That text, if it's this one, seems to be alluding to information theory entropy. By definition, it's the expectation of negative log of probability, in which case "find the expectation" is what he means by "estimate."
For some intuition on why this measure makes sense, consider this from the wiki introduction:
The entropy of the message is its amount of uncertainty; it increases when the message is closer to random, and decreases when it is less random. The idea here is that the less likely an event is, the more information it provides when it occurs.
In essence, Hinton seems to suggest that the more uncertain you are of the inputs, the more hidden units you should have. This gels well with his conclusion to the same paragraph:
If the training cases are highly redundant, as they typically will be for very big training sets, you need to use fewer parameters.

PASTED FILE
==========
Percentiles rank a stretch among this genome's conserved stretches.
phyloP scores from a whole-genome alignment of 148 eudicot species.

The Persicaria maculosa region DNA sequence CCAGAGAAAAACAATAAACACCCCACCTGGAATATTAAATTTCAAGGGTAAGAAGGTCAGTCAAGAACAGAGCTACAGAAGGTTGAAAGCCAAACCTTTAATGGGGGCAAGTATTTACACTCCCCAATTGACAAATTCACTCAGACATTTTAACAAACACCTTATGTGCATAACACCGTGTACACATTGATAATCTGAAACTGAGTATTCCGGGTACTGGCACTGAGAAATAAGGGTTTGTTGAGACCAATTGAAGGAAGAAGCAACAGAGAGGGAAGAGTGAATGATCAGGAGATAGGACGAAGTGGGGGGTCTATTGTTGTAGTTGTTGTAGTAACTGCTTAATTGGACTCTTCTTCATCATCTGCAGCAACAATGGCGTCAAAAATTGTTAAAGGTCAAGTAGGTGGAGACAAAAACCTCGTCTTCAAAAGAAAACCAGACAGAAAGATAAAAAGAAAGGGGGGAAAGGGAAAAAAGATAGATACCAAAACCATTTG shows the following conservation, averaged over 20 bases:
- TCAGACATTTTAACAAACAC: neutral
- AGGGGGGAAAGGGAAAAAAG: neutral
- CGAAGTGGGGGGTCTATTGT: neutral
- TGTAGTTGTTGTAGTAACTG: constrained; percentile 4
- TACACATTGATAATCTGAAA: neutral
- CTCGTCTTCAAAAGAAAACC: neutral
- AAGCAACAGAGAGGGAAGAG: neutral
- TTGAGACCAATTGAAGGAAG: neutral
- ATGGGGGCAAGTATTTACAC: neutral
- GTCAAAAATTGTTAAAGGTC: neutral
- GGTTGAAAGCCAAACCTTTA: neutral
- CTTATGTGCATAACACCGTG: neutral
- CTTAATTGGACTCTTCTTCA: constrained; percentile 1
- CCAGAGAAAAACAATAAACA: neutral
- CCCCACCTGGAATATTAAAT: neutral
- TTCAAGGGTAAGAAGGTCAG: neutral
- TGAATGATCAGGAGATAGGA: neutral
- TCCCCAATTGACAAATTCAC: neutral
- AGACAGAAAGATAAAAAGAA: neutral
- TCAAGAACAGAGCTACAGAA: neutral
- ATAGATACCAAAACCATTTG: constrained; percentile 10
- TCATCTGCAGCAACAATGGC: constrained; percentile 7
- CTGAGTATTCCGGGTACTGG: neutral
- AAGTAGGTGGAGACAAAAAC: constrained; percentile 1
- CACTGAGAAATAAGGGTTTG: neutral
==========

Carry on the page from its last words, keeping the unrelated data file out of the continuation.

To the question of calculation, I don't see how one can do this without assuming some distribution for the vector. For instance, say your data are images of digits from 0-9, and that your input encodes pixels, in the form of a 256-length vector of binary values. If you assume every pixel is as likely to be a 0 as a 1, then this value will be 256.
But say you learn that the values nearer the corners are less likely, sensible given that most writers of western digits won't near the corners. If you adjust those probabilities down and the others up, you'll find that entropy falls slightly. That is, your measure of uncertainty drops. This example is a rather ad hoc application of subjective domain knowledge, but you could also be more rigorous. E.g., estimate the distribution from the training data.